Paulson Repudiates Paulson Plan
George Santayana once said that those who forget the past are condemned to repeat it. Karl Marx said that history repeats itself, first as tragedy, second as farce. If Marx was right then Santayana must be also. What is happening now does have all the elements of farce, but I at least don’t remember this happening before.
To review some recent events: a little under two months ago, Treasury Secretary Paulson came to Congress asking for $700 billion dollars with which to buy mortgage backed securities from distressed firms. At the time we were told that it was essential that this plan was enacted and enacted quickly. There was no time for real debate or examination of the plan or its alternatives. We had to act now! Those who opposed the plan were heaped with scorn. Indeed, some even suggested that the Paulson plan made sense simply as a money making venture, and that ideally the government could do away with taxes altogether in favor of raising revenues through such schemes.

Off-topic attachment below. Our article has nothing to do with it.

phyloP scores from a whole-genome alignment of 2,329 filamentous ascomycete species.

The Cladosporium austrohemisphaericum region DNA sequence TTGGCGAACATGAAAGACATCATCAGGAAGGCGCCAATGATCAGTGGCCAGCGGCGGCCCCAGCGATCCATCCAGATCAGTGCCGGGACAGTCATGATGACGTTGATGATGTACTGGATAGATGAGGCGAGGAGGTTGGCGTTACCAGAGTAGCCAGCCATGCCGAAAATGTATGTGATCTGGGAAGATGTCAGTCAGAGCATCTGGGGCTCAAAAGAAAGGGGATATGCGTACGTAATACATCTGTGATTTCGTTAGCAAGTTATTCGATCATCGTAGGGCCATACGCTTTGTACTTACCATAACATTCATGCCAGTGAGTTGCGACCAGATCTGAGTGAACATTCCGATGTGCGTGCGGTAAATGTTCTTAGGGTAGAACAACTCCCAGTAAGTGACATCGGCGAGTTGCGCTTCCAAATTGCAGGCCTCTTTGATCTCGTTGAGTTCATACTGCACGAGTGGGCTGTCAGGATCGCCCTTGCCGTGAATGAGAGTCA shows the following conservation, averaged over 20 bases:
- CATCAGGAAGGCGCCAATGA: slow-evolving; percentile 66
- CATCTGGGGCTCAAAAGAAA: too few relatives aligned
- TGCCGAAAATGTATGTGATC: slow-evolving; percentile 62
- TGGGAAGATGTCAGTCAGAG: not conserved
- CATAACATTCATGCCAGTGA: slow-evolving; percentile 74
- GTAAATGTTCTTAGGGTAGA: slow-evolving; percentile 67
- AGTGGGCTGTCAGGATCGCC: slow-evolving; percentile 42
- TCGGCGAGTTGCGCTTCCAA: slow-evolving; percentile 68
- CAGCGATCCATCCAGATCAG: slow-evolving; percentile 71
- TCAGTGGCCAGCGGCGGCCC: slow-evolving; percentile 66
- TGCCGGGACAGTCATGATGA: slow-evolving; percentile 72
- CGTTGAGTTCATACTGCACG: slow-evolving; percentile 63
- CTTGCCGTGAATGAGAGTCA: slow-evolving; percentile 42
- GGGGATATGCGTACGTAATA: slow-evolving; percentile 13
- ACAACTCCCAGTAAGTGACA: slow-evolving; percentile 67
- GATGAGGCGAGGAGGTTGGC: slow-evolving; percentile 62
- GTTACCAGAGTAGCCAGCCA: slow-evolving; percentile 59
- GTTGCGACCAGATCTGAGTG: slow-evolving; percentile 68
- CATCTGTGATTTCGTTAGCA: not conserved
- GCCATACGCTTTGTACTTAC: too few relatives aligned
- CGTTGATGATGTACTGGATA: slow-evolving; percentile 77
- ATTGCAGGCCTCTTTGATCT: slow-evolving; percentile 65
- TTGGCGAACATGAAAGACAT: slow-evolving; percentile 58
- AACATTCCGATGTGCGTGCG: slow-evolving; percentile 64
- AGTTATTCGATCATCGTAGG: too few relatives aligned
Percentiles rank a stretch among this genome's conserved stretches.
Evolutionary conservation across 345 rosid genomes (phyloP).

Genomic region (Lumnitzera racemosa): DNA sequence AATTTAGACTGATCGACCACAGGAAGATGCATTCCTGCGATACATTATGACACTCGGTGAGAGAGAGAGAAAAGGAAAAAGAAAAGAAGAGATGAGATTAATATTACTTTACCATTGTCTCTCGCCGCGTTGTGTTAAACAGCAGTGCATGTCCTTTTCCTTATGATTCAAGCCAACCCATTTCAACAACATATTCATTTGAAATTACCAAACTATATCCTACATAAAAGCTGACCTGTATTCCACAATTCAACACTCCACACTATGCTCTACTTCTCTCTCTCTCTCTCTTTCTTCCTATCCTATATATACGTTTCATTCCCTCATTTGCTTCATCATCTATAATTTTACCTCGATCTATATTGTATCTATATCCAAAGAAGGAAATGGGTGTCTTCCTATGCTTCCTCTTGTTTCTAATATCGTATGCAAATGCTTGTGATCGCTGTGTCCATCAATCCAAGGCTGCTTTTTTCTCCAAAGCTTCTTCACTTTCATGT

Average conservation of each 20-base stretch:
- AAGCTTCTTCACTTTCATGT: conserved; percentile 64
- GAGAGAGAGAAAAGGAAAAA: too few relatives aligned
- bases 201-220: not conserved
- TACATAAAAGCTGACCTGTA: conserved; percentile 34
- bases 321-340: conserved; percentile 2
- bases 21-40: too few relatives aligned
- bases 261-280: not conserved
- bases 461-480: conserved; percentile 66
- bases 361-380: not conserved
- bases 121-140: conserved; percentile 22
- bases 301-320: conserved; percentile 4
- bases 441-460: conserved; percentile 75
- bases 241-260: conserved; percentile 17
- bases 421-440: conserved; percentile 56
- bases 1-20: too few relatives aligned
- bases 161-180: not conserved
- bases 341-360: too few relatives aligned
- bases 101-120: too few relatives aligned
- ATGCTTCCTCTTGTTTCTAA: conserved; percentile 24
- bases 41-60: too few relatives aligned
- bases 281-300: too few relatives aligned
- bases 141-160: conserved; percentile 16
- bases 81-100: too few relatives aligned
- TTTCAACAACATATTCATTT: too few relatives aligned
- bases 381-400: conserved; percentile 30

In any event, two weeks later the plan was passed by Congress and signed into law by the President, and then… nothing. Nothing happened. Don’t worry, said the Treasury, we never intended to actually start buying distressed assets so soon. Still working out the details and all that. But soon. Soon.
Another two weeks passed with nothing much happening. Former Goldman Sachs C.E.O. Paulson announced that former Goldman Sachs Vice President Neel Kashkari (sound it out) would be in charge of the program. Then, on October 14, Treasury announced that it was giving a good chunk of the bailout money to America’s nine biggest banks, in a transaction described as being “not voluntary.”
Since then, all sorts of folks have lined up to get their share of the bailout money. U.S. auto makers have made headlines over their plea to get some of the cash, but bailouts have also been proposed for everyone from boating to the Ethanol industry. And earlier this week Treasury announced that it was using precisely none of the bailout money granted by Congress for the Troubled Assets Relief Program to, you know, actually buy troubled assets.
Who knows what the next two months will bring?